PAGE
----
From Japan with love
Melancholy comes in as many shades as the gold, red and russet leaves of autumn. So does loss. In Autumn Light, the fiery hues of the season become the foil which sharpens the absences that Pico Iyer is suddenly forced to reckon with. The death of his father-in-law prompts Iyer’s ruminations on loss, his thoughts flowing like a slow, meandering river, only to plunge unexpectedly into waterfalls of profound realization or to stagnate into eddies of banality. But banality becomes a comfort, its predictability allowing the author to find his moorings in a “season when everything falls away”. This comfort, however, is short-lived as signs of change begin to show even in quotidian activities like ping-pong matches at the health club and trips to the post office. Soon Iyer is swept away by a tide of changes; it is everywhere like the colours of autumn that engulf the quaint neighbourhood where Iyer resides. Memory fades; people evolve, become distant and disappear; forests burn; history is remade, the unpalatable erased; sleek lifeless buildings cut through the air that once hung heavy with spirits and deities; leaves fall off; light recedes to make way for darkness.
While nothing seems to remain the same, ‘nothing happens’ either, as Iyer’s wife, Hiroko, succinctly sums up his book. Linear progression — unlike in most of the author’s previous works — in the plot comes only in the form of deepening realization. Iyer once believed that autumn prepared people for death, but this season of bereavement teaches him that autumn dispenses “the much harder challenge of learning how to watch everyone you care for die”. How, then, does one cherish the precious moments that are left of life, knowing that everything is hurtling towards the inevitable ‘falling away’? Iyer is left pondering this question, even as the realization that the next day cannot be taken for granted urges him to seize this one. This confusion lends a sense of urgency to a narrative that is mostly discursive and circular in nature. Even though the shadow of illnesses, death and separations hangs heavy over the pages, there is also a sense of stoicism and, finally, an acceptance of the fragility of our lives.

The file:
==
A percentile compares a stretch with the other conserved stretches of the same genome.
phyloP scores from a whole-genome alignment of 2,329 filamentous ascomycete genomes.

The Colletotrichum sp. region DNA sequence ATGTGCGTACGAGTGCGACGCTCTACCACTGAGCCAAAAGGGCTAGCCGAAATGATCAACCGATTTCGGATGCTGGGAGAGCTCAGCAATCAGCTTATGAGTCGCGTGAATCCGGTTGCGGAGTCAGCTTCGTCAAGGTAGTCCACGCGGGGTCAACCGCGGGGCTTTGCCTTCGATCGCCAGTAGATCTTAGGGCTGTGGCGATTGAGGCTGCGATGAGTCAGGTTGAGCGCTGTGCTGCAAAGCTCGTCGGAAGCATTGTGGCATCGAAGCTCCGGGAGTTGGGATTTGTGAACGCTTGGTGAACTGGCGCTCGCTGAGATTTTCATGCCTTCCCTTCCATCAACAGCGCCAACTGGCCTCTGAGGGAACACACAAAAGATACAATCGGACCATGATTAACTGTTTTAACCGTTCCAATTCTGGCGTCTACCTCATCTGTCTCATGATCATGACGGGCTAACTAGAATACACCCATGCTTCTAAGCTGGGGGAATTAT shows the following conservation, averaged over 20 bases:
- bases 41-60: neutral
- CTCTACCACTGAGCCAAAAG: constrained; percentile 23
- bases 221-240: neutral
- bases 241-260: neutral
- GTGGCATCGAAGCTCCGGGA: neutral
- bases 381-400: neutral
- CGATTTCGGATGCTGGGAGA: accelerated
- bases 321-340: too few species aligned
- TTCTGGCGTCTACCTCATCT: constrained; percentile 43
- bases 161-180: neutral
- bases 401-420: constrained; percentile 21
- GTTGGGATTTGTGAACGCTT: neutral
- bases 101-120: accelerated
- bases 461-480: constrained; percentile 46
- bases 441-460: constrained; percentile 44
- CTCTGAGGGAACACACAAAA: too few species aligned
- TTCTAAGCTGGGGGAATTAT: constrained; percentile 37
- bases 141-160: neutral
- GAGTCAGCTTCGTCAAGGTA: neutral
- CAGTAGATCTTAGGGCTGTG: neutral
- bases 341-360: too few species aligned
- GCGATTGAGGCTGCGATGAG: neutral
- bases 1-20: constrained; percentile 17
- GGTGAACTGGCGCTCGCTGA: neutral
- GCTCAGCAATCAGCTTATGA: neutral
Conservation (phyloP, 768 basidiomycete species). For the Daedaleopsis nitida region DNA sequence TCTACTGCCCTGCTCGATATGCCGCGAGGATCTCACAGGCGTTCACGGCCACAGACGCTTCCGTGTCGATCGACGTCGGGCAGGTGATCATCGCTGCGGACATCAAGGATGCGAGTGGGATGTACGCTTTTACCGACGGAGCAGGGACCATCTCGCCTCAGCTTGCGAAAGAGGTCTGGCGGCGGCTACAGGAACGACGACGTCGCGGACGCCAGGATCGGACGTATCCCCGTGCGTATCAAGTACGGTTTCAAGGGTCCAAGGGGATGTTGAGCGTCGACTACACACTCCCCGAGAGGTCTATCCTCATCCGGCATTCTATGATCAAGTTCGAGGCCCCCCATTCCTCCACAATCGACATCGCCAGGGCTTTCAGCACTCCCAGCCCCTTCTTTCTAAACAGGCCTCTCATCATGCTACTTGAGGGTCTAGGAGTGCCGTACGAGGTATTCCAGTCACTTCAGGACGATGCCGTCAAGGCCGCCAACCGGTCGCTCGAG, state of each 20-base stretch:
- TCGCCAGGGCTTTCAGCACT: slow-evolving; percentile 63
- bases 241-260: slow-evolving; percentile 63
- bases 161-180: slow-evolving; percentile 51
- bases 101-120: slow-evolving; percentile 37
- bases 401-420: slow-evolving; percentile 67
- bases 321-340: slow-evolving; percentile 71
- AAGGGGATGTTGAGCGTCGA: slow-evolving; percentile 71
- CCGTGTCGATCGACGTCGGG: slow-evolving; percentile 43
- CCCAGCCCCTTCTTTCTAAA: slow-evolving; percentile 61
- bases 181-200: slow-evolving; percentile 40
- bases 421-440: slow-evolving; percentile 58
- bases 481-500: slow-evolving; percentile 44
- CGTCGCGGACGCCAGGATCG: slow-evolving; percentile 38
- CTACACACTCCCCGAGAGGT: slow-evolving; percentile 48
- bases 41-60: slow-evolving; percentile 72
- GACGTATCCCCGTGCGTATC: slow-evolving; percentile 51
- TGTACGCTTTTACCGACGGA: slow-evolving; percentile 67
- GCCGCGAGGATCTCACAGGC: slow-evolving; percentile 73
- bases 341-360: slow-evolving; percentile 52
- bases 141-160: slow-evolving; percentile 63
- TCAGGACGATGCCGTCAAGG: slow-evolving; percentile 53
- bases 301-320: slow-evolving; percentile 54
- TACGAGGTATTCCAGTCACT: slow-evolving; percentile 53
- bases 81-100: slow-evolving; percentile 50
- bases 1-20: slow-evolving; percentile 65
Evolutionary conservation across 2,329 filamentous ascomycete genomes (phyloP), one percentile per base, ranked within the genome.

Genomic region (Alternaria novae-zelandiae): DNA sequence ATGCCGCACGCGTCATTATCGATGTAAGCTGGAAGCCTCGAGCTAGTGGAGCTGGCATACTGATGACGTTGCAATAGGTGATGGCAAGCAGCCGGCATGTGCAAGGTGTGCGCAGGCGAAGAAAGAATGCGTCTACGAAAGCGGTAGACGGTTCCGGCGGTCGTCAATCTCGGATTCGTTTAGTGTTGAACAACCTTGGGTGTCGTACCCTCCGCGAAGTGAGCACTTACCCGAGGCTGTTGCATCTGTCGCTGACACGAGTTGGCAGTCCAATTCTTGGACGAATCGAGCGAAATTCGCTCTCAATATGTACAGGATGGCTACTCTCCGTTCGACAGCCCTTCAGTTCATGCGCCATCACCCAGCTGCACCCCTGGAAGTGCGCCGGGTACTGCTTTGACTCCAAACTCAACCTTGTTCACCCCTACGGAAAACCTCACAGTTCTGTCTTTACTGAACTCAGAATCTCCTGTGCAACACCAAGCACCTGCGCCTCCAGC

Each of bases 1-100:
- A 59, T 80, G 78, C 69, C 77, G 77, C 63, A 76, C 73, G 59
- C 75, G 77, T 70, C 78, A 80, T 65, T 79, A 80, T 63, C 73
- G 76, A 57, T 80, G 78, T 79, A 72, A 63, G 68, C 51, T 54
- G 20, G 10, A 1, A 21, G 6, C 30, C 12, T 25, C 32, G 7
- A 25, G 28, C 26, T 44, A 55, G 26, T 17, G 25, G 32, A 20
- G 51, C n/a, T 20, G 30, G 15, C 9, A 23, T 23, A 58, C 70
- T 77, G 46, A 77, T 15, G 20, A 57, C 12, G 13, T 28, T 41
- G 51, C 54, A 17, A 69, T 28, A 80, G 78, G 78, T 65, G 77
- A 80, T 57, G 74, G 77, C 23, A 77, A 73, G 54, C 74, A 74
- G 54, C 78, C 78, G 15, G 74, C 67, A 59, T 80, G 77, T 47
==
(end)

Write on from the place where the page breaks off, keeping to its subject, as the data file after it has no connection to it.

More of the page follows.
Although this is not Iyer’s typical travel writing, Japan and its customs are all-pervasive. This autumnal contemplation can well be a wonderful introduction to the country where more “diapers are sold to the elderly... than to babies”. Iyer, who has lived in Japan for more than two decades, is both an insider and an outsider in that country (he spends six months a year there, always on a tourist visa). Far from being perturbed by this dual existence, the author takes great pleasure in his position on the cusp and uses it to his advantage. While he absorbs the inner cultural landscape of Japan, where “divisions between the living and the dead are porous”, he also clinically examines the country’s wilful ignorance of the sordid ghosts of its own past. Autumn Light also strikes a fine balance between a memoir and a travelogue. But the author’s self-portrait seems to grow dimmer as the season grows more vibrant. By the time the book ends, the author has succeeded in his quest to “dissolve a sense of self within something larger and less temporary”.
Iyer has also matured as a writer. Gone is the delightfully irreverent globetrotter of Falling off the Map. In its place is an empathetic man, who, as he approaches the autumn of his life, reflects on what his journeys have forced him to forgo and what he has gained from them. He settles, in the end, for holding on to each precious moment until it slips away like sand from a closed fist. Maturity, though, has not taken away Iyer’s signature style — his eye for detail, although more forgiving and indulgent, is still as sharp, his language still evocative, his humour even more self-deprecatory and his prose as lilting as it ever was.
Autumn Light: Season of Fire and Farewells By Pico Iyer, Viking, Rs 599